Back then, the standard was Street Fighter II with 6 buttons, but I decided to simplify it. In my opinion, it is indeed convenient for the developer when more buttons are available; it's like, “Let the gamer suffer with it and make him remember all their combinations.” So I decided to limit it to 3 buttons: Punch, Kick and Block. . To understand which ones would be the easiest to control, I collected a group of people who weren’t very familiar with gaming, and asked them to press any random buttons they wished. Then I collected the stats and found the most popular patterns. Starting with simple ones, like “Punch-Punch” and “Kick-Kick”. And so based on that, I built a battle system. I wanted to make people, who saw this game for the first time, theoretically, win, just by smashing buttons.

It's interesting that Virtua Fighter is considered an example of technical fighting, where winning just by “smashing buttons” is quite hard. But now we know how it really is...

Anyway, there's already been enough talk about Virtua Fighter, so we decided to ask Yu Suzuki about his old “forgotten” hits, for example Space Harrier – a shooter with very strange visual settings, a surrealistic fantasy. Why did he decide to make a game that looks like this?


At first, we wanted to make a game where a jet could fly and shoot. But then we realized that it's gonna be difficult to draw in all projections, and it will take a lot of free space in the memory of an arcade machine. Drawing a human is much easier, and it's not necessary to make him fully realistic, and it doesn't require much free space. Also back than I liked the manga "Space Cobra," a movie called "Neverending Story", and works of the artist Roger Dean, based on which Cameron created his “Avatar” world. From all three of these sources I got my inspiration when I worked on “Space Harrier.”

About Roger Dean, Yu Suzuki spoke for a long time with admiration – his influence can even be found in Final Fantasy design, yet fans of the series haven't even heard of him.

Another two of his old hits, racing game "Out Run" and flight game "After Burner," are not so exotic. We're trying to understand how real they are, and for the first time Yu Suzuki takes out his laptop. We're looking at pictures and video clips from his two games for mobile platforms; the first resembles Out Run, the second, After Burner. The titles are different but the visual styles are the same. Sega should be upset.


Image
Yu pioneered in the driving genre with Out Run, Hang On, Virtua Racing, etc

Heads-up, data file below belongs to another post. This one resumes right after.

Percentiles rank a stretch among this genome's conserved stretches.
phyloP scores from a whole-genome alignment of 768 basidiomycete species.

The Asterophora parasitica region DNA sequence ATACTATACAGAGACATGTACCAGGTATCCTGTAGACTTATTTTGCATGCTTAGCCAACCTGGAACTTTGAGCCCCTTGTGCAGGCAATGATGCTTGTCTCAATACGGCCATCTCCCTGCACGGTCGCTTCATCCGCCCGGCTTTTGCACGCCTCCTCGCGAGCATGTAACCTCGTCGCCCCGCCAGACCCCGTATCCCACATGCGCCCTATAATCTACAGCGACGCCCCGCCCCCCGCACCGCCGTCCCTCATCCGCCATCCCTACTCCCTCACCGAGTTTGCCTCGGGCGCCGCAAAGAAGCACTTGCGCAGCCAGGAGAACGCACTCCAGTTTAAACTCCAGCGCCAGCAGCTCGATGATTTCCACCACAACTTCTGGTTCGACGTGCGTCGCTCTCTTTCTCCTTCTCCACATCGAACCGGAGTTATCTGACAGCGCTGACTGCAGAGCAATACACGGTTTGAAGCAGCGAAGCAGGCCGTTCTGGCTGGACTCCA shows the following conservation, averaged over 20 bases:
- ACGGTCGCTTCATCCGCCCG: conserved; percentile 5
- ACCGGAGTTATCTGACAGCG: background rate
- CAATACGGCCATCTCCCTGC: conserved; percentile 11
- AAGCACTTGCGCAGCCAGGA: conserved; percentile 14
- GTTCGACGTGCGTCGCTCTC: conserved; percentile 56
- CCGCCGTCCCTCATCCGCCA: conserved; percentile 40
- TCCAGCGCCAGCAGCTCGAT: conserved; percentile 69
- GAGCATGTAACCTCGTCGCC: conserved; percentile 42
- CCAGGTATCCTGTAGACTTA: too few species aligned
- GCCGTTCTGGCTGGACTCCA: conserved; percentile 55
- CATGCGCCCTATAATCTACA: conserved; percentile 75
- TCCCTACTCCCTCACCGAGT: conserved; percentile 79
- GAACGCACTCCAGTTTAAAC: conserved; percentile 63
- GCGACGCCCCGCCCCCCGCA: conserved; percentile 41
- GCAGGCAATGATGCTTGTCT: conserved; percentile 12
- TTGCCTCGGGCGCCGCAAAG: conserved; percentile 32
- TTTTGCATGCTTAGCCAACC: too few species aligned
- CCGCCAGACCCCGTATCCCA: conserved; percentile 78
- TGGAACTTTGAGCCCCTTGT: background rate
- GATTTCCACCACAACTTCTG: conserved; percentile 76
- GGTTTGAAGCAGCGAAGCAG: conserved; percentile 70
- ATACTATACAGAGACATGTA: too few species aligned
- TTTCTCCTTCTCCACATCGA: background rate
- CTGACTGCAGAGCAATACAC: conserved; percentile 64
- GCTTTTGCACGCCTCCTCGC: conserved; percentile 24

OK, let's get back to fighting games. In one interview Evgenij Zakirov read that there was a time when Yu Suzuki helped the famous Tomonobu Itagaki with his Dead or Alive. How did that happen?

When I worked on Virtua Fighter 3, Itagaki-san came by for advice about Dead or Alive. I helped him a little. The fact is, Itagaki had never worked with 3D fighting games before, and he wanted to clarify a couple of things with me about 3D graphics. And I'm really glad that he was able to make a hit!

By herself, Jenya Davidyuk (the translator) asked: Did he even invite you for dinner later, in gratitude?

Yu Suzuki throws up his hands: No... somehow no!

I wonder how it is even possible - to take advice from a rival company employee, especially in Japan!?


Yu Suzuki proudly answered: With pleasure, I'll discuss games, and give advice for anyone – even for a newbie in my company, or even for an employee from a rival company. Even for a person on the street.

Fighting games were created for the arcade machines market, which is generally recognized as on its last legs. But even so, it hasn't disappeared and is still able to bring millions of dollars to authors of successful games. For example, even now Tekken firstly starts on arcade and only then ports to consoles. What does Yu Suzuki think about all that?


In the past, arcades were probably the only way for electronic entertainment, but now you can have a game with cool graphics on your mobile phone. So, now arcades – it's a place where you can go to relax with friends, something like live entertainment. It's like a music concert. Because you know, you can listen to music at home, or you can attend a performance. So it's the same here: you are playing and others are watching and cheering for you. This is a role, a niche of today's arcade games.

Yu suzuki doesn't have prejudices about mobile or trial MMO games.

It's nice when people have a choice – they can go to the arcade, play at home, or have fun on a mobile phone.

We understand what he's trying to say, because for now, the resources of his own studio are only enough to make these kinds of projects. Not so long ago he created a social game called Shenmue City.


Image
Bow-chicka bow-wow

We go back to fighting games again and ask him about the future of genre. What does Yu Suzuki think should be changed? And again, he gave us an unexpected answer.